Drug Abuse in the Military and Improving Treatment Options

Abusing drugs is not only for the homeless and mentally ill. It crosses all social lines. The military has seen its fair share of drug use. Military personnel use less illicit drugs than civilians more often than not, but the use of alcohol and prescription drugs is on the rise and is higher than civilian use. The Department of Defense has a zero tolerance policy on the use of drugs in the armed forces. This policy makes it difficult for a member of the military to seek help for a substance abuse problem. The stigma abuse causes and the lack of confidentiality are a major deterrent from identifying abuse.

Members of the military undergo tremendous stress during wartime deployment. Mental illness or PTSD among the military is on the rise. These stresses can be the trigger that causes someone to start experimenting with alcohol and drugs. Those who have seen multiple wartime deployments are more prone to abuse drugs. Drug abuse has led to the suicide rate among the military to surpass the civilian rate for the first time since 2008.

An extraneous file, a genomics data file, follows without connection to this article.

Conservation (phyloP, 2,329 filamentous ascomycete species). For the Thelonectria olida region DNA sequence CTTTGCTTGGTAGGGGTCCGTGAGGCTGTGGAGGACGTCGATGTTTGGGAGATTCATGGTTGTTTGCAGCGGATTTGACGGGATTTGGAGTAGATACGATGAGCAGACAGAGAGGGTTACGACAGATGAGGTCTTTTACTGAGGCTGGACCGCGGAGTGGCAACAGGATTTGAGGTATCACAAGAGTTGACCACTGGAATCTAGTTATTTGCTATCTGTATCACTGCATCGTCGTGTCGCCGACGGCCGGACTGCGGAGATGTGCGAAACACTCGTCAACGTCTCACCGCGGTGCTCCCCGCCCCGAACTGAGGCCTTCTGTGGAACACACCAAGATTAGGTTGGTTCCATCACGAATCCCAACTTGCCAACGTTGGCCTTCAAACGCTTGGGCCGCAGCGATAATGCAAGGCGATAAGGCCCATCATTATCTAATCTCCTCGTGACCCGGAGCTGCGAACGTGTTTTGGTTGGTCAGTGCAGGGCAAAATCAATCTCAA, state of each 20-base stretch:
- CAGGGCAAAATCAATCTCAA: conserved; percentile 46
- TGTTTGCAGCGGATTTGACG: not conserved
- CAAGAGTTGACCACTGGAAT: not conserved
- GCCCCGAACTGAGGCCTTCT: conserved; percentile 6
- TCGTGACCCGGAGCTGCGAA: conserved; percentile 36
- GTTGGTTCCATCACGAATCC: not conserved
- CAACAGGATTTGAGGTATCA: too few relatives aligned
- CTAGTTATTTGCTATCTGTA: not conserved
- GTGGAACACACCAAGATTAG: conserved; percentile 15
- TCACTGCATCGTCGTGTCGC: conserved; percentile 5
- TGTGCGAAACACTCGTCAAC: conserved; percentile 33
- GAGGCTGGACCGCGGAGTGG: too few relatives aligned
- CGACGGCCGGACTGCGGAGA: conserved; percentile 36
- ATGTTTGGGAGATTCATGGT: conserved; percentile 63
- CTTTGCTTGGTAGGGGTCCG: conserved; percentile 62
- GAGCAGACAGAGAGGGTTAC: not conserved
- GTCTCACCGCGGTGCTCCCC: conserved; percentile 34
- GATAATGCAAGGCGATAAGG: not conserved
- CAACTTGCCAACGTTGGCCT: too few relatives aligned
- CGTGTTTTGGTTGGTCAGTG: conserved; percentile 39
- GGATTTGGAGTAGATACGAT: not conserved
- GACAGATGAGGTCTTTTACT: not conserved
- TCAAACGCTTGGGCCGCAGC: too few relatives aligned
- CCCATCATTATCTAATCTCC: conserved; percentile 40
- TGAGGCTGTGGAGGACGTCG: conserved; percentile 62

The military has had to change its view on handling drug addiction amongst its ranks. More control over prescriptions has taken place. Effective outpatient and Inpatient treatment programs are now being instituted. Insurance coverage for treatment programs has improved. The military is moving towards adopting more confidentiality and fewer stigmas surrounding drug abuse to encourage those struggling with abuse to seek help without fear of retribution.

Reference

N.A. “DrugFacts: Substance Abuse in the Military.” Drugabuse.gov (Website). (2013).
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